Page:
General Petraeus calls Iran-funded “special groups” the “biggest threat” to Iraqi democray

by on April 8, 2008 · 0 comments

in Media, Peace Movement, War and Peace

Iraq Commander Refuses To Set Any Date for U.S. Military Involvement; Senate Committee Ignores Iranian Contributions to the Current Cease-fire in Iraq

OCEAN BEACH, CA. Rose early this morning and turned on the tube that usually stays dark all day. We wanted to watch General David Petraeus and Ambassador Ryan Crocker testify before the Senate Armed Services Committee in Washington, DC. Actually, I was carefully waiting for the magic words from our top general and ambassador in Iraq that would lay the troubles of our military in that country on the doorstep of its neighbor: Iran.

I wasn’t disappointed. Petraeus declared that the “special groups” armed and funded by Iran, especially in the southern port of Basra and in sections of Baghdad were “the biggest threat to the long-range democratic goals of Iraq.” Ambassador Crocker was a bit more circumspect; he did bring up the point that a stable Iraq was in the best interests of Iran. Most of the Republicans — led by John McCain and Lindsay Graham, Joe Lieberman and one Democrat on the Committee, Mark Pryror (D-AK), kept focusing on Iran and its influence. In doing so, no one from the Committee, including its liberal chair, Senator Carl Levin (D-MI), raised the facts that Iran helped in brokering the cease-fire after Prime Minister Maliki’s military tried to unsuccessfully push the militias out of Basra. No one said that Maliki’s representatives went to Iran, with hats in hand, looking for assistance in swallowing more than the Iraqi military could bite off.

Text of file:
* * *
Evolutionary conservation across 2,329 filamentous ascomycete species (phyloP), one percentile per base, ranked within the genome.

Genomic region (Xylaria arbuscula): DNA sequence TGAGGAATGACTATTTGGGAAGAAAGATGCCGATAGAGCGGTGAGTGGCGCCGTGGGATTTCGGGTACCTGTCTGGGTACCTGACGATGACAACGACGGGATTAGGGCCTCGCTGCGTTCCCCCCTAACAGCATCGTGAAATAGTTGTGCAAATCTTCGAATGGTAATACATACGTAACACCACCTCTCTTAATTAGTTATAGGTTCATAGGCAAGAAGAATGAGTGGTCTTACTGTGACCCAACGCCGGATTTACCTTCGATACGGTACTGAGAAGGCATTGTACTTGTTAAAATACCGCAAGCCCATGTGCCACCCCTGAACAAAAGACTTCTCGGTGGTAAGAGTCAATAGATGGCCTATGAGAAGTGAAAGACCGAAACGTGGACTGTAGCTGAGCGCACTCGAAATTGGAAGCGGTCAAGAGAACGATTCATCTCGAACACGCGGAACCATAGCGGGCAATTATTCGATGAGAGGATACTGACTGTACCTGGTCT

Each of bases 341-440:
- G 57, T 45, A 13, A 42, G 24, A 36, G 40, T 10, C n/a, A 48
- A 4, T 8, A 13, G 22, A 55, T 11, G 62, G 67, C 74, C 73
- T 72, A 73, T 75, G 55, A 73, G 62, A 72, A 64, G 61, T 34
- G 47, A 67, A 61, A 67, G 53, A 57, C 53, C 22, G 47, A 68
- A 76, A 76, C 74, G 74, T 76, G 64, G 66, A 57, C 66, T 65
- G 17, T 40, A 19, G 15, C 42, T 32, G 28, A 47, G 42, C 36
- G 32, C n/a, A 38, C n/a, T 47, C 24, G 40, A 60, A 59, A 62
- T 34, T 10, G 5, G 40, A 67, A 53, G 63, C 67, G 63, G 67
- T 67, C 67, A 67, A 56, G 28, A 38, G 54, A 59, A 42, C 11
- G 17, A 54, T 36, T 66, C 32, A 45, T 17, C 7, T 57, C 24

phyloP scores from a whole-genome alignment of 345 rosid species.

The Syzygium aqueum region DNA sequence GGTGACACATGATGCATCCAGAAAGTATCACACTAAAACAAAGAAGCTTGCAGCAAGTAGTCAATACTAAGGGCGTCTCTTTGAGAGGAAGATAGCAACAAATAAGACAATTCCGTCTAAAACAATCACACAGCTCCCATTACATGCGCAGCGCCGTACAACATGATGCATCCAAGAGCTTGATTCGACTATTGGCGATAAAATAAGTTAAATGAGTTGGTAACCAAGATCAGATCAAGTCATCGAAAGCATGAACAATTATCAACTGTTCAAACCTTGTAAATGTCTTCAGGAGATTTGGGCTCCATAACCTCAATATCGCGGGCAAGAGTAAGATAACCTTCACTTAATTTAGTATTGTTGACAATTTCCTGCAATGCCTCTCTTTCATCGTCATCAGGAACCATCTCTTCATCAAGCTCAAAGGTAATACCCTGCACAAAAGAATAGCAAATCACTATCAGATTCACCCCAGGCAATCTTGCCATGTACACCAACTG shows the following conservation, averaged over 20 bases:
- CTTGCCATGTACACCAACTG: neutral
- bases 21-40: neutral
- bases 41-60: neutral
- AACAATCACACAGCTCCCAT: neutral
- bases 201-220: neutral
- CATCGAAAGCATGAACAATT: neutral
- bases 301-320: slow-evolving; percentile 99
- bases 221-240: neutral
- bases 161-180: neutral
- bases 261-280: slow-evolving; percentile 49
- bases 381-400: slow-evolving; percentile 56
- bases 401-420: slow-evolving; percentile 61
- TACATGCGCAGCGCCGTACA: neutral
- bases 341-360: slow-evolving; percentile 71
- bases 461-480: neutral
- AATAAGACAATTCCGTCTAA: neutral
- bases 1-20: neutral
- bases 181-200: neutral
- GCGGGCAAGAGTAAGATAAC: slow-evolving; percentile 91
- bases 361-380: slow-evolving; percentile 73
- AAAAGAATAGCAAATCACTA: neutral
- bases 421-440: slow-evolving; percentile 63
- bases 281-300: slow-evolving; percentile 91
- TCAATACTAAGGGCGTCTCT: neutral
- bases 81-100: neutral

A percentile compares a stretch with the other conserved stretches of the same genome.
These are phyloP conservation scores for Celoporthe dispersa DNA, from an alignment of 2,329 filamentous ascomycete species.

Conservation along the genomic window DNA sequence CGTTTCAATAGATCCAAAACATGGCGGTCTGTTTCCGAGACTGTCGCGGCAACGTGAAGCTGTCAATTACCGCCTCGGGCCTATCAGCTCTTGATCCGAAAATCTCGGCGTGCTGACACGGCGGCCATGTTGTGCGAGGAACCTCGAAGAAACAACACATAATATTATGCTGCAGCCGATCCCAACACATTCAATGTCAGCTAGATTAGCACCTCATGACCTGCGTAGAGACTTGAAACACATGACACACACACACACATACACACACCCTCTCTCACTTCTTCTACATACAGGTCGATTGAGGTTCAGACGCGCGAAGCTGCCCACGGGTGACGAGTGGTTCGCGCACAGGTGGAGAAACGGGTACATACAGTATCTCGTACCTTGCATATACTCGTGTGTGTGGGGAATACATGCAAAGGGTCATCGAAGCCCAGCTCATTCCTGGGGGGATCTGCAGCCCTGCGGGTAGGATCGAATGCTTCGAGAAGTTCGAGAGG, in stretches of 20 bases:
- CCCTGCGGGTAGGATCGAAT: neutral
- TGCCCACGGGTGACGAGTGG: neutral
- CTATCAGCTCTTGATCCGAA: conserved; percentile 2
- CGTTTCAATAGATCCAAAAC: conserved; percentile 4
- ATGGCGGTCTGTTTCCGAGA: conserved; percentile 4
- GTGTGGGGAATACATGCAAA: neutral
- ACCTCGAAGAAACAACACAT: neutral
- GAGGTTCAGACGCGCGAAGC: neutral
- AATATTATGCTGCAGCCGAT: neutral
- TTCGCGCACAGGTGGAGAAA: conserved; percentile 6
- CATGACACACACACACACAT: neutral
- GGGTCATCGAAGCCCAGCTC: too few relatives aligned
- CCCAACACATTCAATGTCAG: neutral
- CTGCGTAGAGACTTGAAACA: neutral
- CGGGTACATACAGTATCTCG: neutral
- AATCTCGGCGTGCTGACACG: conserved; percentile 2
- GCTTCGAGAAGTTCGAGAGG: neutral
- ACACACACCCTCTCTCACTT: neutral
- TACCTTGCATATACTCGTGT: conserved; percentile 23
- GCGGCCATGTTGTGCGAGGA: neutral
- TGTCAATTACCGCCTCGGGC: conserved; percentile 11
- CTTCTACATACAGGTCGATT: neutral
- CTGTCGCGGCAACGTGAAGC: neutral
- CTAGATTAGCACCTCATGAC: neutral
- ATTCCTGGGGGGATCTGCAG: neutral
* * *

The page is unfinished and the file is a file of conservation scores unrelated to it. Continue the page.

My concerns had been raised by a report that British officials were worried that General Petraeus would be beating the drums for a military strike against Iran. (See here for that report.)

Gen. Petraeus refused to set any time table for the withdrawal of US forces from Iraq, and in fact, called for a 45 day “pause” for evaluation after the withdrawal of troops by July. This inability or unwillingness to set dates for withdrawal means that the Bush administration still to this day has an “open-ended” commitment in Iraq. This while 80% of the American people believe the war is not worth it.

The general and ambassador will continue their testimonies in front of other Congressional committees during the rest of the week.

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